How well do you know your partner?

For the last seven months of 2009, I am going to work on one principle per month out of The Seven Principles for Making Marriage Work. Hopefully there will also be some things that stand out for you for working on your own relationships.
Nat and I have made a lot of progress with our EFT therapist during the past 8 months. It has been both exciting and exhausting, and sometimes I have not looked forward AT ALL to going. It has been hard work. Despite that, we are now a lot more understanding and patient with each other, and most importantly to me we know each other a lot better. The connection is stronger, and we don’t as easily get caught in those same problems over and over again.

There are a lot of reasons why I want the best relationship possible, but an important one is to be a good example for others in committed relationships, and a positive influence on society in general. We ALL have challenges (sometimes quite significant, sometimes minor). Some relationships just don’t work out.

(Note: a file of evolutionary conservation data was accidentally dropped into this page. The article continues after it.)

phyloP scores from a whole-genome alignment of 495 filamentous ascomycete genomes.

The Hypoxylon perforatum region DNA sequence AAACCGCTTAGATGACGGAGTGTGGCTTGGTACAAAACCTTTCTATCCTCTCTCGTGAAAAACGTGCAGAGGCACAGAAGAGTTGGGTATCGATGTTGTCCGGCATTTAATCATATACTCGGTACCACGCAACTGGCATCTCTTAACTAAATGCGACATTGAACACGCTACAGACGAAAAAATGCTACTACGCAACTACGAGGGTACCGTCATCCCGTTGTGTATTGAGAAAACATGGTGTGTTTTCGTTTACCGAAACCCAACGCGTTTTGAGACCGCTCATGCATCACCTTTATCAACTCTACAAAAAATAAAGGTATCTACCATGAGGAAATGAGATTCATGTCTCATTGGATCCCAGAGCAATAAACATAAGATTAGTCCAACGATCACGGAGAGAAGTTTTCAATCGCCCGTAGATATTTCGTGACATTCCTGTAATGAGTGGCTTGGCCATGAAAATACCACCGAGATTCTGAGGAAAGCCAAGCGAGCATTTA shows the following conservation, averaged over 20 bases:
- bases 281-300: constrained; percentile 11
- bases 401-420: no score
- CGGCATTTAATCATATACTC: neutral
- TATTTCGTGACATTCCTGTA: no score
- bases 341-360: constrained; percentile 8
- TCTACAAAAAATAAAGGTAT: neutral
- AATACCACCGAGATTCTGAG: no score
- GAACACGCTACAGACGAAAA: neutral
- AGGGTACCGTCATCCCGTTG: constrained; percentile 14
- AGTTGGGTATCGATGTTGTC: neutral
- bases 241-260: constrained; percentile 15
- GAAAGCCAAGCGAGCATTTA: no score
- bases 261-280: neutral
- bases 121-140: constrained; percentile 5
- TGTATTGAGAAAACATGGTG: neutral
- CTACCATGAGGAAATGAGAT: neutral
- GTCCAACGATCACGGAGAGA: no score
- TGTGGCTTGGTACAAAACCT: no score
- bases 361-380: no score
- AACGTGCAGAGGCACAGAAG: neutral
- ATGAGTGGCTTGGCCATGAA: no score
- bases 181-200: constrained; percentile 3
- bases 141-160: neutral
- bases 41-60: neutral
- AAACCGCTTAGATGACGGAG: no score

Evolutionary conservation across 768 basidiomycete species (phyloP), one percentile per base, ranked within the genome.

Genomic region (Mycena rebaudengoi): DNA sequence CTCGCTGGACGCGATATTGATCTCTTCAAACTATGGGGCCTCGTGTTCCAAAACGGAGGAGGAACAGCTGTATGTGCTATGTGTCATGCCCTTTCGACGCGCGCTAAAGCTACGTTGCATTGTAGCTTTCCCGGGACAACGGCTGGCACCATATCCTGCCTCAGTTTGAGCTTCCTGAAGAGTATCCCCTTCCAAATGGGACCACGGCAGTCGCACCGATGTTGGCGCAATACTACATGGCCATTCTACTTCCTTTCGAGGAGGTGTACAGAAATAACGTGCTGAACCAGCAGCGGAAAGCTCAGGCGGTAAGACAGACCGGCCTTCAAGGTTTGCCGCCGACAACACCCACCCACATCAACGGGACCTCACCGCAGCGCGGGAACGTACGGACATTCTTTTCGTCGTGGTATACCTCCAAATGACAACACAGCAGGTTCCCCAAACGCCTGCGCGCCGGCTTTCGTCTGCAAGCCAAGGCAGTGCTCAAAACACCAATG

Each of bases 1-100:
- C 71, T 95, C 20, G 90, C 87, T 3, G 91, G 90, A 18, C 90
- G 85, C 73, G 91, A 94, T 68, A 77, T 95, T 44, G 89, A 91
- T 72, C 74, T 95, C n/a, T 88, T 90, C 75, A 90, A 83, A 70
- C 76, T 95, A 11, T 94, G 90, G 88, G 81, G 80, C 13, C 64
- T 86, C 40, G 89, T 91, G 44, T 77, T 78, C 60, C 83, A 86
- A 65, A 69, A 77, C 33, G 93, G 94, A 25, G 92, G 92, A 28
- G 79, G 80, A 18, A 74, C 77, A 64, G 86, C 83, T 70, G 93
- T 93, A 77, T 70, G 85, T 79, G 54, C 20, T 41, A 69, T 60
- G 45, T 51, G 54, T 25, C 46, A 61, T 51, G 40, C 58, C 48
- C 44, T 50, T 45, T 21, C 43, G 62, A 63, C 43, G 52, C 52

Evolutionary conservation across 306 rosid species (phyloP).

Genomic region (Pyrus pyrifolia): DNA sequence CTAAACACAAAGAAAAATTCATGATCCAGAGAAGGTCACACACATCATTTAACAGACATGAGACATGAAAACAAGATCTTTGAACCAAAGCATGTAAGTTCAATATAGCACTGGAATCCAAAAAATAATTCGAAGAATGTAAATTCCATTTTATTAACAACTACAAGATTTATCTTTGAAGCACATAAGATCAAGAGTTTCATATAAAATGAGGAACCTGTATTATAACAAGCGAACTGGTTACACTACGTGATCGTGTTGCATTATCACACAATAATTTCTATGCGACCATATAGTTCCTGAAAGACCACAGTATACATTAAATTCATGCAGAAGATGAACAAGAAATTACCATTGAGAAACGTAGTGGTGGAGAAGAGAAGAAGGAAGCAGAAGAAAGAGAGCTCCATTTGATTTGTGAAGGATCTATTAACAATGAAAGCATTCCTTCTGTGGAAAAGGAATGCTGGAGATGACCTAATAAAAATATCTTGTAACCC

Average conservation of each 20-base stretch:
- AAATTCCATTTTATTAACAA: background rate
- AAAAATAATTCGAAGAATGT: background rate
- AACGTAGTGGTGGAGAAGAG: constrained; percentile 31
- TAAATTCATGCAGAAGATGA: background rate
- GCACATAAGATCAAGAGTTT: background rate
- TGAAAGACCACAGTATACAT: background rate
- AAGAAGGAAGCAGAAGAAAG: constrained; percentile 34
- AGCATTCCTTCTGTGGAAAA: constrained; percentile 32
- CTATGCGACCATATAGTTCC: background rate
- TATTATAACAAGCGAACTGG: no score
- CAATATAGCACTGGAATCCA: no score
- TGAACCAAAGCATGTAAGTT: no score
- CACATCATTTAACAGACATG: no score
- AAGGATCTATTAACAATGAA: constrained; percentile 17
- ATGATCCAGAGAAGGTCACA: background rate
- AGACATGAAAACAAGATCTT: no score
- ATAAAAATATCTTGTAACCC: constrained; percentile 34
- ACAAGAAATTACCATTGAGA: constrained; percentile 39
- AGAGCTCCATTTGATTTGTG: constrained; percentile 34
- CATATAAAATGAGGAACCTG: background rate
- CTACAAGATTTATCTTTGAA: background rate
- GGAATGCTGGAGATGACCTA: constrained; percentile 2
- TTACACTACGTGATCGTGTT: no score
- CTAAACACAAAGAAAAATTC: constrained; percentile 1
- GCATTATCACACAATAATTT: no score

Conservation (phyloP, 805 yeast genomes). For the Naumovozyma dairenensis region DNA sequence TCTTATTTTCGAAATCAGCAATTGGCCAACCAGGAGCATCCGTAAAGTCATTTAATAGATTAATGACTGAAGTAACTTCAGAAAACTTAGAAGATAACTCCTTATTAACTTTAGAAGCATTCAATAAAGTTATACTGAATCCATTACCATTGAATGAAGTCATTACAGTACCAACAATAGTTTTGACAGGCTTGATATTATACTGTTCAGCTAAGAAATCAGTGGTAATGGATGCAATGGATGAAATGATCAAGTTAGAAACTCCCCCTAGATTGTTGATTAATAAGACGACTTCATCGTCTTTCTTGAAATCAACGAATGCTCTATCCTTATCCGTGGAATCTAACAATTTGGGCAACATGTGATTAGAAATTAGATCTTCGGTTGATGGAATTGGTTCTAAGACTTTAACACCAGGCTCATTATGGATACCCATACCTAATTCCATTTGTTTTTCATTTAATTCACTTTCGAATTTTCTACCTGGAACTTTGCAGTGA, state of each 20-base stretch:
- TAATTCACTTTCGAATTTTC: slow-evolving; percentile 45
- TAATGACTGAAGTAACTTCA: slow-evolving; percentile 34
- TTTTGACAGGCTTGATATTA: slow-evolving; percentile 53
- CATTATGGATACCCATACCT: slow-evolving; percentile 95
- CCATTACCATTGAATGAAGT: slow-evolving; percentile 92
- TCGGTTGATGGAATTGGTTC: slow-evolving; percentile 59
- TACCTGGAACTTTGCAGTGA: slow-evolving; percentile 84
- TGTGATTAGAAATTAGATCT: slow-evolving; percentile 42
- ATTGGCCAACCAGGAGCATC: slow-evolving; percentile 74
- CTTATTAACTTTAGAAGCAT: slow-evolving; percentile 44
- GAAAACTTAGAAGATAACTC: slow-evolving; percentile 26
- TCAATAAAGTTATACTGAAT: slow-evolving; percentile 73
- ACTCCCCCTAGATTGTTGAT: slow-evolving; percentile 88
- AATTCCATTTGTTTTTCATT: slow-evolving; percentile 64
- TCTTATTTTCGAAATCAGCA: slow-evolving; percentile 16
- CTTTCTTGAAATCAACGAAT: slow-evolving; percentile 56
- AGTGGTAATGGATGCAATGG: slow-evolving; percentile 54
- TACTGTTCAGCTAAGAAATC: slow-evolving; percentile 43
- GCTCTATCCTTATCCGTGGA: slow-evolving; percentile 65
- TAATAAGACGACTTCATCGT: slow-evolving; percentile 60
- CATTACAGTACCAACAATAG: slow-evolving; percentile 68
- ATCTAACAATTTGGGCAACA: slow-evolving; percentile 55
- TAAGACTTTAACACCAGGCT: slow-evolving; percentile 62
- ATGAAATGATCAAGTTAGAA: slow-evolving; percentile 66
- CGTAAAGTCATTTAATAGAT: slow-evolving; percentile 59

I want to continually learn and grow in my relationship, and inspire others to get out of their comfort zone and get to work as well. Improving one’s relationship is not just for “those people” who have “problems”… Also, not to single out men, but so often it seems their hubris is in the way of really getting to work on their relationships. If you’re one of those men (or women), GET OVER YOURSELF! 🙂

The principle for July is to build and expand Love Maps. This is how much cognitive room (space in your brain!) you have for your partner. How well do you know them and their world? Do you know what has been bothering them lately? What have they enjoyed doing this week? Their favorite (or least-favorite) relative? What they think about organic food or how they feel about the book they are reading?
Take this quiz to find out how well you know your partner. Then, go ask your them an open-ended question (one that can’t be answered with a ‘yes’ or ‘no’). Ask them what they think or feel about something, and then listen. Put your thoughts on hold and just get to know their world. Surprisingly, a lot of couples don’t ask each other very many questions like this. We should be continually building on what we know about those we care about, and they should feel known by us. This is very important to do over the course of one’s relationship because people grow and change.
Love Maps are also the foundation for all good friendships, not just romantic relationships, so this principle applies to everyone!